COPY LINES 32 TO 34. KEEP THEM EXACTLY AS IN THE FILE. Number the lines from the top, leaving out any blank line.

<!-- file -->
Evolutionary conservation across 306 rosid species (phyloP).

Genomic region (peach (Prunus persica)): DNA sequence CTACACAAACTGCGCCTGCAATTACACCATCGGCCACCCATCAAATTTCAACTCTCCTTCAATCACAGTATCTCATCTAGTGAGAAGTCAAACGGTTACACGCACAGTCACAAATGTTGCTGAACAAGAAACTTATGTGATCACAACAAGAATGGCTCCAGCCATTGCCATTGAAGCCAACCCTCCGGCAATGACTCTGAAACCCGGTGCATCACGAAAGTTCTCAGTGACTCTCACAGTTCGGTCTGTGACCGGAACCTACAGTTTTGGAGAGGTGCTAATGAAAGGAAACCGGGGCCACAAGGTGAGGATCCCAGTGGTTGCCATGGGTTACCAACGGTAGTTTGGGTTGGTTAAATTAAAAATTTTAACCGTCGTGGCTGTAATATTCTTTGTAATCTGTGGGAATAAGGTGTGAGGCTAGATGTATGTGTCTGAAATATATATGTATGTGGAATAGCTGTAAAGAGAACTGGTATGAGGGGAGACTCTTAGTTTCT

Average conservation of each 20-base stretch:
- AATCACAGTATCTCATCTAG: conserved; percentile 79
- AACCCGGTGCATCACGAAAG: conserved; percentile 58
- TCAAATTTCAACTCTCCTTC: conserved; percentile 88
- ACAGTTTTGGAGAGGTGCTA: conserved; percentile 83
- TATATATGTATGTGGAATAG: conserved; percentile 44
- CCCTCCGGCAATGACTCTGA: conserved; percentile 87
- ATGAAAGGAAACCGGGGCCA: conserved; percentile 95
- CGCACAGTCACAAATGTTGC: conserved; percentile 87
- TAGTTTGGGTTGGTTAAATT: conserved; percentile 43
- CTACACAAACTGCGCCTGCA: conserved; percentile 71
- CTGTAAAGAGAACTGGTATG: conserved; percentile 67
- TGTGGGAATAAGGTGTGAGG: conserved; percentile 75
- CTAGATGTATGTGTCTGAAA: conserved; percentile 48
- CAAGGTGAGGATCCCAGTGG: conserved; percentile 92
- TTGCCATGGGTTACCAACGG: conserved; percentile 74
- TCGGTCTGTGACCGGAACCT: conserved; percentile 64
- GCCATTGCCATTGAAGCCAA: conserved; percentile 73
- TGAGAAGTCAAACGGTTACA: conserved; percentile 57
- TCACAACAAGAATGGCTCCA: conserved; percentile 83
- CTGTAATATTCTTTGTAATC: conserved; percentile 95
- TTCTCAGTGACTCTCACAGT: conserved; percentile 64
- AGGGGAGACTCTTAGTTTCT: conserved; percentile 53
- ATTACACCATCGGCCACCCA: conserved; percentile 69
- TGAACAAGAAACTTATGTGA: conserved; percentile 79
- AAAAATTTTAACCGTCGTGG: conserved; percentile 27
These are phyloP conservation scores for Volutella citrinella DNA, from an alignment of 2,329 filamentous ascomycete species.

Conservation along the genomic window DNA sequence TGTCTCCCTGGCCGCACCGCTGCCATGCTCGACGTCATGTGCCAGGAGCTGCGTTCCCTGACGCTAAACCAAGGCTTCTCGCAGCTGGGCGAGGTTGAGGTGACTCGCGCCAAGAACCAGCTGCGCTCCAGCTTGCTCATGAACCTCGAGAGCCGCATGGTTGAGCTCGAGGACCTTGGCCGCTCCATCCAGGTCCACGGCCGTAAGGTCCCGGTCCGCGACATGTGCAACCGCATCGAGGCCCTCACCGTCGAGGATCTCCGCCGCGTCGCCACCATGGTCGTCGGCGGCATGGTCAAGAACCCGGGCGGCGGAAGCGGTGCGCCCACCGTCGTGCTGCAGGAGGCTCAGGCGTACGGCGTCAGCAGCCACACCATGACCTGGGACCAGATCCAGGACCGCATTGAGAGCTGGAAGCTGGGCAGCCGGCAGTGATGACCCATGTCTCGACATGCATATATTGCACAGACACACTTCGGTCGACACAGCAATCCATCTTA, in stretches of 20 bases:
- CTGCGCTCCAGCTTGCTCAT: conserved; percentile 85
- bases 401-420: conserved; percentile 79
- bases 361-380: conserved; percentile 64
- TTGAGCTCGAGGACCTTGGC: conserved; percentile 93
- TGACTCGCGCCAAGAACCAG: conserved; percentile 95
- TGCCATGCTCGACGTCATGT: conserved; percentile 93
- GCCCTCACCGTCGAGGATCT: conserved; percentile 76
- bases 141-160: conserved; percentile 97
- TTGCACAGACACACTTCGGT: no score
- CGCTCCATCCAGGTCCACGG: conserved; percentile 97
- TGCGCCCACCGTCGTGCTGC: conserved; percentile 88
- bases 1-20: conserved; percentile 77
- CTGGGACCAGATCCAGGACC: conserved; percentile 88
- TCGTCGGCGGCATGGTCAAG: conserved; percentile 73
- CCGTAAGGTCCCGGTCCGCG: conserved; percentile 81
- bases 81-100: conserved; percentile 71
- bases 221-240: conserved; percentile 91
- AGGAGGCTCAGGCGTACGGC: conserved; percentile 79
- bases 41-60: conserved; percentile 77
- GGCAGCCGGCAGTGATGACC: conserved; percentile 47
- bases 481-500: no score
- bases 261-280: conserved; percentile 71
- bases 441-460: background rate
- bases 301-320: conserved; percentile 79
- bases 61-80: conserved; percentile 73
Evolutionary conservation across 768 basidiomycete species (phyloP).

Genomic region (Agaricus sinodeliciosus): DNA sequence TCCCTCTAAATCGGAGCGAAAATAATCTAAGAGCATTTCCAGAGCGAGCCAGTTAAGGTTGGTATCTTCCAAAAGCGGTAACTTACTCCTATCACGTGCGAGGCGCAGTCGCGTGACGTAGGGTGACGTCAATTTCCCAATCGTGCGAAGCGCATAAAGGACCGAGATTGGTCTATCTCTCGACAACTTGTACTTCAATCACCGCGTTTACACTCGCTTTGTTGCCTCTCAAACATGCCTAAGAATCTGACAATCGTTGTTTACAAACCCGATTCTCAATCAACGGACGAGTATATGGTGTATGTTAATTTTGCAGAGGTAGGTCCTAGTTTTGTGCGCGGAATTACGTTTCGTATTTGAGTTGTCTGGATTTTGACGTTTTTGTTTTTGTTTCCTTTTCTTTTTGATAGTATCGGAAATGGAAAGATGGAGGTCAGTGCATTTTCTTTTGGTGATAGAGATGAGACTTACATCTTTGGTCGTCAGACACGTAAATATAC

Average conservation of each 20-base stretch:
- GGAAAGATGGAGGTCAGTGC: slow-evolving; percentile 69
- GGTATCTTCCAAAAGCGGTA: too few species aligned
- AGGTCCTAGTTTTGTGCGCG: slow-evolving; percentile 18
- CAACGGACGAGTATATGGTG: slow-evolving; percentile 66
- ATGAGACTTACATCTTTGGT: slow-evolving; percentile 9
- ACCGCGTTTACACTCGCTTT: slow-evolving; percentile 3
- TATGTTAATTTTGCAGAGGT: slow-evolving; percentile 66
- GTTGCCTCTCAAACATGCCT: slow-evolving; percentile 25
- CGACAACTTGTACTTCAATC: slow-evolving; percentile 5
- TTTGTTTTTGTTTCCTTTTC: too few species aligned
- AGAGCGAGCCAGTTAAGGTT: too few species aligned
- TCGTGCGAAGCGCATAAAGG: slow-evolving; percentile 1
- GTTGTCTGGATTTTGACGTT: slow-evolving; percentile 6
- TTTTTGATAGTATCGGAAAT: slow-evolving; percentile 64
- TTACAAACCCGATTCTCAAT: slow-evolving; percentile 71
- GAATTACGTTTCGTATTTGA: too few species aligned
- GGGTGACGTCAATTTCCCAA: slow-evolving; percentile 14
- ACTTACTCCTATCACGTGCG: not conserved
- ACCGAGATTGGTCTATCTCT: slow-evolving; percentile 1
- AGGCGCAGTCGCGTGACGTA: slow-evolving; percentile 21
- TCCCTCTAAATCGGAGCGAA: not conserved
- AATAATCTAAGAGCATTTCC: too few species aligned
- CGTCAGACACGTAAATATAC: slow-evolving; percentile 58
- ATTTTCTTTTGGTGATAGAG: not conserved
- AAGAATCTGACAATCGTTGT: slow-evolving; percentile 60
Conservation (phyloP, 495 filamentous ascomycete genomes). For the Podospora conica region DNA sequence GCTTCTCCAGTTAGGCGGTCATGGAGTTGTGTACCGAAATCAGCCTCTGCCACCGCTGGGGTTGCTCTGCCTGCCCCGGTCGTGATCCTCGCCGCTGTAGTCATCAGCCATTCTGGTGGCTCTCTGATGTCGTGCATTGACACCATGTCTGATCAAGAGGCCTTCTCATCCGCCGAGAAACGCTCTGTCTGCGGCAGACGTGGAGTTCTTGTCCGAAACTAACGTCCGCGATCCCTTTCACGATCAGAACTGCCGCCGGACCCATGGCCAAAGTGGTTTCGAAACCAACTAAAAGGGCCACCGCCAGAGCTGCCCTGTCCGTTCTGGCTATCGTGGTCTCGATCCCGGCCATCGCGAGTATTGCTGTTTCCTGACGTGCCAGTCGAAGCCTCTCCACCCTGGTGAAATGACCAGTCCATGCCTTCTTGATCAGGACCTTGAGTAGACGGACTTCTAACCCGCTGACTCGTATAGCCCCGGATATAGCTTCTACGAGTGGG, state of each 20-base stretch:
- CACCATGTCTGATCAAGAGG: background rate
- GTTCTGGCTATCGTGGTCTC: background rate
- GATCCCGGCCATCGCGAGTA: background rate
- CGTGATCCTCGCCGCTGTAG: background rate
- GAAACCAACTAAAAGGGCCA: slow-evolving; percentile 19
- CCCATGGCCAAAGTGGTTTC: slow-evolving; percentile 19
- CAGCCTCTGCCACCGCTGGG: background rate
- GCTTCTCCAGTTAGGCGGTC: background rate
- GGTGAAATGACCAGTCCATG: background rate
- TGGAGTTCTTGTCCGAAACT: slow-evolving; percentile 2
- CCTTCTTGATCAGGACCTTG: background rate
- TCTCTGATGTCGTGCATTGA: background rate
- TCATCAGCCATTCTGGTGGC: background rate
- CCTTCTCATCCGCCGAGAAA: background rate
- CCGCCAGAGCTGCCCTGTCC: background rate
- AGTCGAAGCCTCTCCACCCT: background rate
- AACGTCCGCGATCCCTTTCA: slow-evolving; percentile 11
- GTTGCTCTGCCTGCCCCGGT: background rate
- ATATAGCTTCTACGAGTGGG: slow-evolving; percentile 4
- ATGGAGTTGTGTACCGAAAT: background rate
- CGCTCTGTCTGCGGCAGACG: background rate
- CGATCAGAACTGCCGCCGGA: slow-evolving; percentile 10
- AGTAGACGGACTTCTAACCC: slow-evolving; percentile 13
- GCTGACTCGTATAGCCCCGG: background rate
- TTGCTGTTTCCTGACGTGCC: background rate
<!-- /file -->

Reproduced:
- bases 401-420: conserved; percentile 79
- bases 361-380: conserved; percentile 64
- TTGAGCTCGAGGACCTTGGC: conserved; percentile 93